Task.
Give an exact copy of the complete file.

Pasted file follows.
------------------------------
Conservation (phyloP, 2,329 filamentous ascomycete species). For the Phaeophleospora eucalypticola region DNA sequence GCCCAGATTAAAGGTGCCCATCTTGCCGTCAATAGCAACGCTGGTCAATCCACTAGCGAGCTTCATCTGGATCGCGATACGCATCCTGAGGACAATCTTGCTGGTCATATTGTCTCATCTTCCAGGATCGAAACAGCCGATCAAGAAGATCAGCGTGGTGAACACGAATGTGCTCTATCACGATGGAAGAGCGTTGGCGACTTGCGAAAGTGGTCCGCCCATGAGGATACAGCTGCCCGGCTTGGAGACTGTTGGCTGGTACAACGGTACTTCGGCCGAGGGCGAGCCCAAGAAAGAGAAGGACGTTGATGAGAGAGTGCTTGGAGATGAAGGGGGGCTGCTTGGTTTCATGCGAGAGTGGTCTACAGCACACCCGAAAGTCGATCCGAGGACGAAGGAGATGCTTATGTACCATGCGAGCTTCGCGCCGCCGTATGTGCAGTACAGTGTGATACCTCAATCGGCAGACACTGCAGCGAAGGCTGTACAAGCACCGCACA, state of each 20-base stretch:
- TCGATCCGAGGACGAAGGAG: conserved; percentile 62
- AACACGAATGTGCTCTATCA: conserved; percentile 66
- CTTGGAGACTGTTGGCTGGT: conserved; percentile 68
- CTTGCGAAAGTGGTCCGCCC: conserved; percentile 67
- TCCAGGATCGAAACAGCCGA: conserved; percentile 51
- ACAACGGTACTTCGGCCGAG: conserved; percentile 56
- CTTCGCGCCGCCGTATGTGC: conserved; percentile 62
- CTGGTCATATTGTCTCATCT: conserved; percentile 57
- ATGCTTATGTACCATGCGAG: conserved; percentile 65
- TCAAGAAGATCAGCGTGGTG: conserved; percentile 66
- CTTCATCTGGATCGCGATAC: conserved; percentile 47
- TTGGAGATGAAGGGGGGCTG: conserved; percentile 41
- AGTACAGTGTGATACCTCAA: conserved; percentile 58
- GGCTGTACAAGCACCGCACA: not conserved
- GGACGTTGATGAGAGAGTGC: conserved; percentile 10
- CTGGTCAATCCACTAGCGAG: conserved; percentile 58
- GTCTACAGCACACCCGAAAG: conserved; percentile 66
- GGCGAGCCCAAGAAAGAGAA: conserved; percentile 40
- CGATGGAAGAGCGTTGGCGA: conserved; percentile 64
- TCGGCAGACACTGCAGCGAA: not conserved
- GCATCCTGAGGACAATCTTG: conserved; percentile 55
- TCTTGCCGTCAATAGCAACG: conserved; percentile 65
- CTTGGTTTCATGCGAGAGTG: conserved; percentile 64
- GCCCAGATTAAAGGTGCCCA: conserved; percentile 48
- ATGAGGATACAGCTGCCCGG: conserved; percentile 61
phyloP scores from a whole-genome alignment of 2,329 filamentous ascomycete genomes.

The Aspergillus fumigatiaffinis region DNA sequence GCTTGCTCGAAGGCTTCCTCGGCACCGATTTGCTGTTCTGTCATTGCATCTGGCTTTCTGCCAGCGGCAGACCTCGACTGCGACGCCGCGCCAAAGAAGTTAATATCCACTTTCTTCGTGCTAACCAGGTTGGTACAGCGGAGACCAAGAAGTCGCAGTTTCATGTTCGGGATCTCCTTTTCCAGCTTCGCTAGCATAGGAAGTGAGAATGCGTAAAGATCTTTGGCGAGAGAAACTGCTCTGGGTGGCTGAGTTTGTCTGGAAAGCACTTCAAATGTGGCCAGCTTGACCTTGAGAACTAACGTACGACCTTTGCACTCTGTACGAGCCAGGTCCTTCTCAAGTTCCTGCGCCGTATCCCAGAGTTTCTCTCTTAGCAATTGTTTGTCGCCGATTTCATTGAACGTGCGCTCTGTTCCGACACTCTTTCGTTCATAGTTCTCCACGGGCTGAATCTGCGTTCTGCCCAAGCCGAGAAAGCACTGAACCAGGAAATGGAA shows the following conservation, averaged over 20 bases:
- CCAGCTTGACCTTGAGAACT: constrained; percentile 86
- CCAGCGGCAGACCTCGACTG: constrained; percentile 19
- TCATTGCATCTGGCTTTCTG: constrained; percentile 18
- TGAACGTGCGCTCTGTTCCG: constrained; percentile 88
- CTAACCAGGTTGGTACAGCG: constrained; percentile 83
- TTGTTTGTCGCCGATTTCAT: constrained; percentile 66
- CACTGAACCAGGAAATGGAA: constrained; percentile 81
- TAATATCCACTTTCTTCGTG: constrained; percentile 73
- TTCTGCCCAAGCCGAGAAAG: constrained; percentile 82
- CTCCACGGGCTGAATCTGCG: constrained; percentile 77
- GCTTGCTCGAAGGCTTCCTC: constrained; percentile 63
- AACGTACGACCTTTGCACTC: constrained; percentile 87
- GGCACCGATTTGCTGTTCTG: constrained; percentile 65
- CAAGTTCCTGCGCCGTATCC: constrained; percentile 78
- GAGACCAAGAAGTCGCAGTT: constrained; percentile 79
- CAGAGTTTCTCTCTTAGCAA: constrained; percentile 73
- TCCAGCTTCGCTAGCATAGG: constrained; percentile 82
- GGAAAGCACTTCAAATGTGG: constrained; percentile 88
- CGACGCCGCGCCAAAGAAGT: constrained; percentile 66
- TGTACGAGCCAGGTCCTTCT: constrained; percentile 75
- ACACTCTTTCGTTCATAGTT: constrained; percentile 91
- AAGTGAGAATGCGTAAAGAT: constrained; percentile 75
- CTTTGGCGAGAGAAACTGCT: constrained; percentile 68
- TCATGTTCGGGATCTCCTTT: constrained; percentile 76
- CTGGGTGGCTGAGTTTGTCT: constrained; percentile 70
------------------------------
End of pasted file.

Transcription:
Conservation (phyloP, 2,329 filamentous ascomycete species). For the Phaeophleospora eucalypticola region DNA sequence GCCCAGATTAAAGGTGCCCATCTTGCCGTCAATAGCAACGCTGGTCAATCCACTAGCGAGCTTCATCTGGATCGCGATACGCATCCTGAGGACAATCTTGCTGGTCATATTGTCTCATCTTCCAGGATCGAAACAGCCGATCAAGAAGATCAGCGTGGTGAACACGAATGTGCTCTATCACGATGGAAGAGCGTTGGCGACTTGCGAAAGTGGTCCGCCCATGAGGATACAGCTGCCCGGCTTGGAGACTGTTGGCTGGTACAACGGTACTTCGGCCGAGGGCGAGCCCAAGAAAGAGAAGGACGTTGATGAGAGAGTGCTTGGAGATGAAGGGGGGCTGCTTGGTTTCATGCGAGAGTGGTCTACAGCACACCCGAAAGTCGATCCGAGGACGAAGGAGATGCTTATGTACCATGCGAGCTTCGCGCCGCCGTATGTGCAGTACAGTGTGATACCTCAATCGGCAGACACTGCAGCGAAGGCTGTACAAGCACCGCACA, state of each 20-base stretch:
- TCGATCCGAGGACGAAGGAG: conserved; percentile 62
- AACACGAATGTGCTCTATCA: conserved; percentile 66
- CTTGGAGACTGTTGGCTGGT: conserved; percentile 68
- CTTGCGAAAGTGGTCCGCCC: conserved; percentile 67
- TCCAGGATCGAAACAGCCGA: conserved; percentile 51
- ACAACGGTACTTCGGCCGAG: conserved; percentile 56
- CTTCGCGCCGCCGTATGTGC: conserved; percentile 62
- CTGGTCATATTGTCTCATCT: conserved; percentile 57
- ATGCTTATGTACCATGCGAG: conserved; percentile 65
- TCAAGAAGATCAGCGTGGTG: conserved; percentile 66
- CTTCATCTGGATCGCGATAC: conserved; percentile 47
- TTGGAGATGAAGGGGGGCTG: conserved; percentile 41
- AGTACAGTGTGATACCTCAA: conserved; percentile 58
- GGCTGTACAAGCACCGCACA: not conserved
- GGACGTTGATGAGAGAGTGC: conserved; percentile 10
- CTGGTCAATCCACTAGCGAG: conserved; percentile 58
- GTCTACAGCACACCCGAAAG: conserved; percentile 66
- GGCGAGCCCAAGAAAGAGAA: conserved; percentile 40
- CGATGGAAGAGCGTTGGCGA: conserved; percentile 64
- TCGGCAGACACTGCAGCGAA: not conserved
- GCATCCTGAGGACAATCTTG: conserved; percentile 55
- TCTTGCCGTCAATAGCAACG: conserved; percentile 65
- CTTGGTTTCATGCGAGAGTG: conserved; percentile 64
- GCCCAGATTAAAGGTGCCCA: conserved; percentile 48
- ATGAGGATACAGCTGCCCGG: conserved; percentile 61
phyloP scores from a whole-genome alignment of 2,329 filamentous ascomycete genomes.

The Aspergillus fumigatiaffinis region DNA sequence GCTTGCTCGAAGGCTTCCTCGGCACCGATTTGCTGTTCTGTCATTGCATCTGGCTTTCTGCCAGCGGCAGACCTCGACTGCGACGCCGCGCCAAAGAAGTTAATATCCACTTTCTTCGTGCTAACCAGGTTGGTACAGCGGAGACCAAGAAGTCGCAGTTTCATGTTCGGGATCTCCTTTTCCAGCTTCGCTAGCATAGGAAGTGAGAATGCGTAAAGATCTTTGGCGAGAGAAACTGCTCTGGGTGGCTGAGTTTGTCTGGAAAGCACTTCAAATGTGGCCAGCTTGACCTTGAGAACTAACGTACGACCTTTGCACTCTGTACGAGCCAGGTCCTTCTCAAGTTCCTGCGCCGTATCCCAGAGTTTCTCTCTTAGCAATTGTTTGTCGCCGATTTCATTGAACGTGCGCTCTGTTCCGACACTCTTTCGTTCATAGTTCTCCACGGGCTGAATCTGCGTTCTGCCCAAGCCGAGAAAGCACTGAACCAGGAAATGGAA shows the following conservation, averaged over 20 bases:
- CCAGCTTGACCTTGAGAACT: constrained; percentile 86
- CCAGCGGCAGACCTCGACTG: constrained; percentile 19
- TCATTGCATCTGGCTTTCTG: constrained; percentile 18
- TGAACGTGCGCTCTGTTCCG: constrained; percentile 88
- CTAACCAGGTTGGTACAGCG: constrained; percentile 83
- TTGTTTGTCGCCGATTTCAT: constrained; percentile 66
- CACTGAACCAGGAAATGGAA: constrained; percentile 81
- TAATATCCACTTTCTTCGTG: constrained; percentile 73
- TTCTGCCCAAGCCGAGAAAG: constrained; percentile 82
- CTCCACGGGCTGAATCTGCG: constrained; percentile 77
- GCTTGCTCGAAGGCTTCCTC: constrained; percentile 63
- AACGTACGACCTTTGCACTC: constrained; percentile 87
- GGCACCGATTTGCTGTTCTG: constrained; percentile 65
- CAAGTTCCTGCGCCGTATCC: constrained; percentile 78
- GAGACCAAGAAGTCGCAGTT: constrained; percentile 79
- CAGAGTTTCTCTCTTAGCAA: constrained; percentile 73
- TCCAGCTTCGCTAGCATAGG: constrained; percentile 82
- GGAAAGCACTTCAAATGTGG: constrained; percentile 88
- CGACGCCGCGCCAAAGAAGT: constrained; percentile 66
- TGTACGAGCCAGGTCCTTCT: constrained; percentile 75
- ACACTCTTTCGTTCATAGTT: constrained; percentile 91
- AAGTGAGAATGCGTAAAGAT: constrained; percentile 75
- CTTTGGCGAGAGAAACTGCT: constrained; percentile 68
- TCATGTTCGGGATCTCCTTT: constrained; percentile 76
- CTGGGTGGCTGAGTTTGTCT: constrained; percentile 70